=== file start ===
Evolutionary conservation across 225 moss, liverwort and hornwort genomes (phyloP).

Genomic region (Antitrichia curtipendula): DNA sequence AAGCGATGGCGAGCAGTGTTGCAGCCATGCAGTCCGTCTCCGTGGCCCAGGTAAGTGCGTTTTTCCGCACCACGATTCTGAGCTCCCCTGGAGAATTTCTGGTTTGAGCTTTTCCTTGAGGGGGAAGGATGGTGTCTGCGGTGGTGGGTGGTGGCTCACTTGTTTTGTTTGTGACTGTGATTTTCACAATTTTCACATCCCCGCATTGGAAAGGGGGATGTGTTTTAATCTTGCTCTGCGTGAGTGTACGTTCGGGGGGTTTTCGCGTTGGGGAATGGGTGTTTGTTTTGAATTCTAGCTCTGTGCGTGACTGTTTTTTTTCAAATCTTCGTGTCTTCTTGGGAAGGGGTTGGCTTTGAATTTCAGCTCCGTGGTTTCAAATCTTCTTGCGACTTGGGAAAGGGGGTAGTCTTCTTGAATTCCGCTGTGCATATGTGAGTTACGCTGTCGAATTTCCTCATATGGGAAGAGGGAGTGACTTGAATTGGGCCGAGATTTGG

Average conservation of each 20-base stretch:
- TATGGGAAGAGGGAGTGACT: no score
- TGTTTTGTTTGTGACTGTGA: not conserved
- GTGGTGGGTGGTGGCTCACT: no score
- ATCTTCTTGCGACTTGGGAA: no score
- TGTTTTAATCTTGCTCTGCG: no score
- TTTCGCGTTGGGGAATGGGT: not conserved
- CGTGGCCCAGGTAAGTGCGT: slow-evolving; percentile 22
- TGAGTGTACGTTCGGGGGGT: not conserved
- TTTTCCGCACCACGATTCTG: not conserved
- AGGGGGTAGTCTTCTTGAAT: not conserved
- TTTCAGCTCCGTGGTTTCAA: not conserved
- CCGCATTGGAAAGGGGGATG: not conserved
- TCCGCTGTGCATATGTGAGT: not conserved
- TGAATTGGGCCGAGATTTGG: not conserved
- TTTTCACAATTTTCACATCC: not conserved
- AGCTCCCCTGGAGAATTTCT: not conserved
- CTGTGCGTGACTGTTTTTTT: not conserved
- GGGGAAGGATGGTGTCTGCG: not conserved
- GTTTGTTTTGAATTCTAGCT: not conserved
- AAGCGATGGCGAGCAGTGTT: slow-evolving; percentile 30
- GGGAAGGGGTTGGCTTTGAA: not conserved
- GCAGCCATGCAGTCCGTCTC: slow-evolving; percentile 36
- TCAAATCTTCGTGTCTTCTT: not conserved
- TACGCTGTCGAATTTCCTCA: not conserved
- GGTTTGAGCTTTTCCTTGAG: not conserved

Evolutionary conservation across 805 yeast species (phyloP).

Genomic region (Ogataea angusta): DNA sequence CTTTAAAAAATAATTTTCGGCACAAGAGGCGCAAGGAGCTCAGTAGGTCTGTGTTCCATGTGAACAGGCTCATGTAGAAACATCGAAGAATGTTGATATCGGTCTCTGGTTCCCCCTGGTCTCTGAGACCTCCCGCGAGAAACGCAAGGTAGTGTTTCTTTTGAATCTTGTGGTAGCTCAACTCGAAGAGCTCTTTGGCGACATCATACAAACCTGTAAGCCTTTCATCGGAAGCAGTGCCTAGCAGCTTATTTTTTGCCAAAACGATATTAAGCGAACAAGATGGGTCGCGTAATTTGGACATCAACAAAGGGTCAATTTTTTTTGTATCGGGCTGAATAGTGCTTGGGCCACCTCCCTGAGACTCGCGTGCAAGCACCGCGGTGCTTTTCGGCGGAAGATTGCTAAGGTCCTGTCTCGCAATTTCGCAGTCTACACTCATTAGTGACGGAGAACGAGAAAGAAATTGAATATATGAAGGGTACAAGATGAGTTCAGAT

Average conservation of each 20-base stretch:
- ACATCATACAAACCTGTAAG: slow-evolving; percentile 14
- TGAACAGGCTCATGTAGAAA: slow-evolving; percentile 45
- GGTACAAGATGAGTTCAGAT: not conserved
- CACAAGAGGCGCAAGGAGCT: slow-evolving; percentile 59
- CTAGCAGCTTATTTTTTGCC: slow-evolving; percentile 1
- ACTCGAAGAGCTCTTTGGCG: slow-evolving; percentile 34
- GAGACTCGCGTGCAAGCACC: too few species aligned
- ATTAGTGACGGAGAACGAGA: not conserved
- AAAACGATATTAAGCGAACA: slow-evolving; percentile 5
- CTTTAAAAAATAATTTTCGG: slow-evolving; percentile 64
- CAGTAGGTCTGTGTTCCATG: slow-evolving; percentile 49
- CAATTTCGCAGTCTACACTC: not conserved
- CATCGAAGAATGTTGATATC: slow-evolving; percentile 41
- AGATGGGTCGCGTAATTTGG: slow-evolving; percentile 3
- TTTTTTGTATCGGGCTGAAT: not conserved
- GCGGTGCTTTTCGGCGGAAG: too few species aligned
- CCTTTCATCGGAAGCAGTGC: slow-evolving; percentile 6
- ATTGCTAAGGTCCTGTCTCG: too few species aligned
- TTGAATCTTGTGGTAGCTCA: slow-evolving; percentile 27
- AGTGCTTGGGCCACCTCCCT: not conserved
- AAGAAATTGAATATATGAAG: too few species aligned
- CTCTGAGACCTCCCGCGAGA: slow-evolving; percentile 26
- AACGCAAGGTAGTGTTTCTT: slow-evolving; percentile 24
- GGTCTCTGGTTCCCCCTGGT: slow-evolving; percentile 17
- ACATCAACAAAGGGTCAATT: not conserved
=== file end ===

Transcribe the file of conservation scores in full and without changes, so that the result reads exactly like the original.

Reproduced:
Evolutionary conservation across 225 moss, liverwort and hornwort genomes (phyloP).

Genomic region (Antitrichia curtipendula): DNA sequence AAGCGATGGCGAGCAGTGTTGCAGCCATGCAGTCCGTCTCCGTGGCCCAGGTAAGTGCGTTTTTCCGCACCACGATTCTGAGCTCCCCTGGAGAATTTCTGGTTTGAGCTTTTCCTTGAGGGGGAAGGATGGTGTCTGCGGTGGTGGGTGGTGGCTCACTTGTTTTGTTTGTGACTGTGATTTTCACAATTTTCACATCCCCGCATTGGAAAGGGGGATGTGTTTTAATCTTGCTCTGCGTGAGTGTACGTTCGGGGGGTTTTCGCGTTGGGGAATGGGTGTTTGTTTTGAATTCTAGCTCTGTGCGTGACTGTTTTTTTTCAAATCTTCGTGTCTTCTTGGGAAGGGGTTGGCTTTGAATTTCAGCTCCGTGGTTTCAAATCTTCTTGCGACTTGGGAAAGGGGGTAGTCTTCTTGAATTCCGCTGTGCATATGTGAGTTACGCTGTCGAATTTCCTCATATGGGAAGAGGGAGTGACTTGAATTGGGCCGAGATTTGG

Average conservation of each 20-base stretch:
- TATGGGAAGAGGGAGTGACT: no score
- TGTTTTGTTTGTGACTGTGA: not conserved
- GTGGTGGGTGGTGGCTCACT: no score
- ATCTTCTTGCGACTTGGGAA: no score
- TGTTTTAATCTTGCTCTGCG: no score
- TTTCGCGTTGGGGAATGGGT: not conserved
- CGTGGCCCAGGTAAGTGCGT: slow-evolving; percentile 22
- TGAGTGTACGTTCGGGGGGT: not conserved
- TTTTCCGCACCACGATTCTG: not conserved
- AGGGGGTAGTCTTCTTGAAT: not conserved
- TTTCAGCTCCGTGGTTTCAA: not conserved
- CCGCATTGGAAAGGGGGATG: not conserved
- TCCGCTGTGCATATGTGAGT: not conserved
- TGAATTGGGCCGAGATTTGG: not conserved
- TTTTCACAATTTTCACATCC: not conserved
- AGCTCCCCTGGAGAATTTCT: not conserved
- CTGTGCGTGACTGTTTTTTT: not conserved
- GGGGAAGGATGGTGTCTGCG: not conserved
- GTTTGTTTTGAATTCTAGCT: not conserved
- AAGCGATGGCGAGCAGTGTT: slow-evolving; percentile 30
- GGGAAGGGGTTGGCTTTGAA: not conserved
- GCAGCCATGCAGTCCGTCTC: slow-evolving; percentile 36
- TCAAATCTTCGTGTCTTCTT: not conserved
- TACGCTGTCGAATTTCCTCA: not conserved
- GGTTTGAGCTTTTCCTTGAG: not conserved

Evolutionary conservation across 805 yeast species (phyloP).

Genomic region (Ogataea angusta): DNA sequence CTTTAAAAAATAATTTTCGGCACAAGAGGCGCAAGGAGCTCAGTAGGTCTGTGTTCCATGTGAACAGGCTCATGTAGAAACATCGAAGAATGTTGATATCGGTCTCTGGTTCCCCCTGGTCTCTGAGACCTCCCGCGAGAAACGCAAGGTAGTGTTTCTTTTGAATCTTGTGGTAGCTCAACTCGAAGAGCTCTTTGGCGACATCATACAAACCTGTAAGCCTTTCATCGGAAGCAGTGCCTAGCAGCTTATTTTTTGCCAAAACGATATTAAGCGAACAAGATGGGTCGCGTAATTTGGACATCAACAAAGGGTCAATTTTTTTTGTATCGGGCTGAATAGTGCTTGGGCCACCTCCCTGAGACTCGCGTGCAAGCACCGCGGTGCTTTTCGGCGGAAGATTGCTAAGGTCCTGTCTCGCAATTTCGCAGTCTACACTCATTAGTGACGGAGAACGAGAAAGAAATTGAATATATGAAGGGTACAAGATGAGTTCAGAT

Average conservation of each 20-base stretch:
- ACATCATACAAACCTGTAAG: slow-evolving; percentile 14
- TGAACAGGCTCATGTAGAAA: slow-evolving; percentile 45
- GGTACAAGATGAGTTCAGAT: not conserved
- CACAAGAGGCGCAAGGAGCT: slow-evolving; percentile 59
- CTAGCAGCTTATTTTTTGCC: slow-evolving; percentile 1
- ACTCGAAGAGCTCTTTGGCG: slow-evolving; percentile 34
- GAGACTCGCGTGCAAGCACC: too few species aligned
- ATTAGTGACGGAGAACGAGA: not conserved
- AAAACGATATTAAGCGAACA: slow-evolving; percentile 5
- CTTTAAAAAATAATTTTCGG: slow-evolving; percentile 64
- CAGTAGGTCTGTGTTCCATG: slow-evolving; percentile 49
- CAATTTCGCAGTCTACACTC: not conserved
- CATCGAAGAATGTTGATATC: slow-evolving; percentile 41
- AGATGGGTCGCGTAATTTGG: slow-evolving; percentile 3
- TTTTTTGTATCGGGCTGAAT: not conserved
- GCGGTGCTTTTCGGCGGAAG: too few species aligned
- CCTTTCATCGGAAGCAGTGC: slow-evolving; percentile 6
- ATTGCTAAGGTCCTGTCTCG: too few species aligned
- TTGAATCTTGTGGTAGCTCA: slow-evolving; percentile 27
- AGTGCTTGGGCCACCTCCCT: not conserved
- AAGAAATTGAATATATGAAG: too few species aligned
- CTCTGAGACCTCCCGCGAGA: slow-evolving; percentile 26
- AACGCAAGGTAGTGTTTCTT: slow-evolving; percentile 24
- GGTCTCTGGTTCCCCCTGGT: slow-evolving; percentile 17
- ACATCAACAAAGGGTCAATT: not conserved